By Rajan Philips –
June 24 was Poson Poya Day. The Daily Mirror and the Daily News editorially reminded Sri Lankans of the significance of Poson, the most important Buddhist festival after Vesak. It was on this day, 2300 years ago, King Devanampiya Tissa encountered Emperor Ashoka’s son Arahat Mahinda in the jungles of Mihintale. Their encounter led to Sri Lanka’s first formal religious conversion of the King himself and ministered by the missionary prince from India.
The Daily Mirror editorial called on its readers “to contemplate on the teachings of the Buddha,” as Sri Lankans struggle through all the horrors of 2021, and tried to end on a calypso note that Sri Lankans today should do their part so that future generations can proudly sing (with Harry Belafonte) – “Oh, island in the sun; Willed to us by our fathers’ hands; All our days we will sing in praise; Of your forests, waters and your shining sand.” The Daily News was more solemn, drawing attention to the symbiosis between Buddhist ethos and the protection of the environment, and calling on Sri Lankans to not only protect their much blessed island but also save the accursed planet.
Poya Day Pardons
Presumably unbeknownst to either newspaper, Sri Lanka’s President was thinking of his own contribution to mark Poson in this year of horrors. The President chose to pardon and free Duminda Silva from the life sentence he was serving for murder. Albeit Mr. Silva was one of 93 prisoners who were pardoned that day including 16 LTTE detainees. But his pardon, although not unexpected, came as national shock given its daring and its timing. The Bar Association of Sri Lanka (BASL) lost no time in requesting the President to confirm if due process had been followed in the granting of pardon, including a report by High Court Trial Judges, the Attorney General’s opinion, and the recommendation of the Minister of Justice.
It was left to Sumana Premachandra to strike a personal and religious note and reprove the “injustice” of granting presidential pardon “on the most auspicious day of ‘Poson Poya’.” Sumana Premachandra is the widow of former SLFP MP Bharatha Lakshman Premachandra who was killed by gunfire during the Local Government election on 8 October 2011. Duminda Silva and four others were convicted of that crime and given life sentences by the Colombo High Court in 2016, which was convincingly upheld by the Supreme Court two years later in a landmark ruling on election violence including murder.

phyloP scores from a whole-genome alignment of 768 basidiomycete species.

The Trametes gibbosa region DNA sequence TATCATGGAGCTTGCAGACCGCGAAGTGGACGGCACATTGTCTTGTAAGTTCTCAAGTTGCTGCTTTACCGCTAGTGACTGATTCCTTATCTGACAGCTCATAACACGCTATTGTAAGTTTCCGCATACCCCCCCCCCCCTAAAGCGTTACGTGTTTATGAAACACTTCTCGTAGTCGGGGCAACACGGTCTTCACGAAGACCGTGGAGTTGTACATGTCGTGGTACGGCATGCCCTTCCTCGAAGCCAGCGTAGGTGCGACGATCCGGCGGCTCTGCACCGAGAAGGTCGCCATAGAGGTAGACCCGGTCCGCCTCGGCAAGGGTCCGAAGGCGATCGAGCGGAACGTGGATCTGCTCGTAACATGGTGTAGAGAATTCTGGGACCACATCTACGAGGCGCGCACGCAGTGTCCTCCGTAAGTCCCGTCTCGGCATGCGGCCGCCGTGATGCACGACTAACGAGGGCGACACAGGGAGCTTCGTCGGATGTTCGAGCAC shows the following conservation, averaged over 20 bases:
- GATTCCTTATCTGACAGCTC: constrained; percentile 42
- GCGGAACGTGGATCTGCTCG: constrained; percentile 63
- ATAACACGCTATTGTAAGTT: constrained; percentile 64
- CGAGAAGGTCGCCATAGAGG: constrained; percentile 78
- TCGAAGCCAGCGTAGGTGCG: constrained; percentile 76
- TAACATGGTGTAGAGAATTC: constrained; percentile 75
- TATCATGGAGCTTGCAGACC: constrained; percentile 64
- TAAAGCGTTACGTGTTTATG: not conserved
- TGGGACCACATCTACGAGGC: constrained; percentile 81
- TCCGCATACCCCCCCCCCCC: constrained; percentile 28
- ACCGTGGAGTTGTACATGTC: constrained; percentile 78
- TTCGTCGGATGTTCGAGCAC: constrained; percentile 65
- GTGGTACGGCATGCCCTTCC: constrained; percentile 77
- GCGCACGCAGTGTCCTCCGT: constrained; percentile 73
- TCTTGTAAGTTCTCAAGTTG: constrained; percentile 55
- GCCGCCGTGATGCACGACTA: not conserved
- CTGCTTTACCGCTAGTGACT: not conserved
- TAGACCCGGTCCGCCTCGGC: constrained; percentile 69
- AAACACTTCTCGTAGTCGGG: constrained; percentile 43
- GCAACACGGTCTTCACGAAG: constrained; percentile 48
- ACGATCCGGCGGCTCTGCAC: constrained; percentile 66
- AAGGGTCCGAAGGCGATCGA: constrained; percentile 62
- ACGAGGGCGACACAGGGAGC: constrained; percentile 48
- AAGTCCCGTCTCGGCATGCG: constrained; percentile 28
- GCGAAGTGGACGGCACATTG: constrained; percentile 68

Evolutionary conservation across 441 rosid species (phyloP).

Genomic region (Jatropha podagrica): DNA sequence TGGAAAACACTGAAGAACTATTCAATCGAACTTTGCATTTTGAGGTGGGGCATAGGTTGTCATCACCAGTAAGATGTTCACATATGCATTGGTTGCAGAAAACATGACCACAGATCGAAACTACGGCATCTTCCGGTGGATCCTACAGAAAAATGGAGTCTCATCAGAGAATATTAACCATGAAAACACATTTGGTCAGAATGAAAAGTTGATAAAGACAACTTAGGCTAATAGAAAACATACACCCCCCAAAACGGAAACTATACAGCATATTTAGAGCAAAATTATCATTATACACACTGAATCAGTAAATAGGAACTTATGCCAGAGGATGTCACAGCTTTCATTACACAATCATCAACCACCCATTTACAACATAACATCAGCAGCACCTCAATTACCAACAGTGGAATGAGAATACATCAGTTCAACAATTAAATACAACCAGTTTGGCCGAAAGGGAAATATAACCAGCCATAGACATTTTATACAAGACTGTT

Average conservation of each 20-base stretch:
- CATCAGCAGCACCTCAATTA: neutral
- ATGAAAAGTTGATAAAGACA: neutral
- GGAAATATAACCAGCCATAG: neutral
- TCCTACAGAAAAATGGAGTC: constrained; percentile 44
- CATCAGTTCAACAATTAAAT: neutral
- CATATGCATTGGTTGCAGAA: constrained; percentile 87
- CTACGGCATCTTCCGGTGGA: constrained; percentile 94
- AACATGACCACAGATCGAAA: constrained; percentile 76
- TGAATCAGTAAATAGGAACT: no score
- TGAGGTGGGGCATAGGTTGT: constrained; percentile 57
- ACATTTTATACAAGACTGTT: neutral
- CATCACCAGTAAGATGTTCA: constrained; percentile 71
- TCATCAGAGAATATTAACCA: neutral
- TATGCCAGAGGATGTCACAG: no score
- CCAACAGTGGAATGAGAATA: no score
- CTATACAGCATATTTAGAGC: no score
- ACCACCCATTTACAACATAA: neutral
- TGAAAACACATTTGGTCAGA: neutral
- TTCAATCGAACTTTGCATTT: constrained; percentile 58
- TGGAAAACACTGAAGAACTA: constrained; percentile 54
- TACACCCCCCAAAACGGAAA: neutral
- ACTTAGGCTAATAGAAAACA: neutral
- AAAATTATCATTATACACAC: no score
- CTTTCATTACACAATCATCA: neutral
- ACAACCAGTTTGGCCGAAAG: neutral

This is the second pardon given by the current President in less than two years. The first, was in March 2020 at the onset of Covid-19, when he pardoned the former Staff Sergeant Sunil Ratnayake who was convicted in 2015 for the murder of eight civilians, including three children, in Mirusuvil in April 2000. That conviction and death sentence were also affirmed on appeal by the Supreme Court in 2019. Unlike Sergeant Ratnayake, Duminda Silva is wealthy with influential family connections. He is also a Catholic, just like Jude Jayamaha whom President Sirisena pardoned in November 2019, in his last days in office.
Jayamaha was facing death sentence for brutally murdering a Swedish-Sri Lankan teenage girl, and his conviction and sentence were also affirmed by the Supreme Court. There was national outrage then, and Sirisena made it worse by clumsily lying that a Catholic Bishop had pleaded on Jayamaha’s behalf. This time, a Catholic excuse is unlikely, so the reason for pardon will likely be Poson compassion. But what about mercy and compassion for others, the four convicted and sentenced along with Duminda Silva, not to mention hundreds of others who have no one to pull any strings for them?
What is shocking is the impudence behind this pardon. Perhaps, it should not be shocking. Clearly, the President gives far greater weight to his personal IOUs than what he owes the country. It may be that to his mind, it is the country that owes him everything, not the other way around. After all, he gave up his US citizenship for the sake of hapless Sri Lankans. And issuing any and all pardons is a key part of presidential powers. That was the short-lived Trump Doctrine in America and it is finding application in Sri Lanka. Institutionally, it is possible that the government has been shaken by recent court rulings that went against the government, and wanted to get Duminda’s pardon out of the way before new insurmountable roadblocks came up.
The Supreme Court delivered politely wrapped strictures on the Port City legislation, after government lawyers made fools of themselves trying to defend the indefensible. And the government was forced to backtrack on the Bill. More damning was the ruling of the Court of Appeal in granting bail to former CID Chief Shani Abeysekera, after rejecting the Attorney General’s spurious excuses which had been shamefully marshalled to please political masters. A month earlier, on May 21, the Supreme Court had delivered another broadside against police brutality and custodial killing in its ruling on the fundamental rights case of 17 year old Sandun Malinga who was fatally beaten while in police custody in May 2014.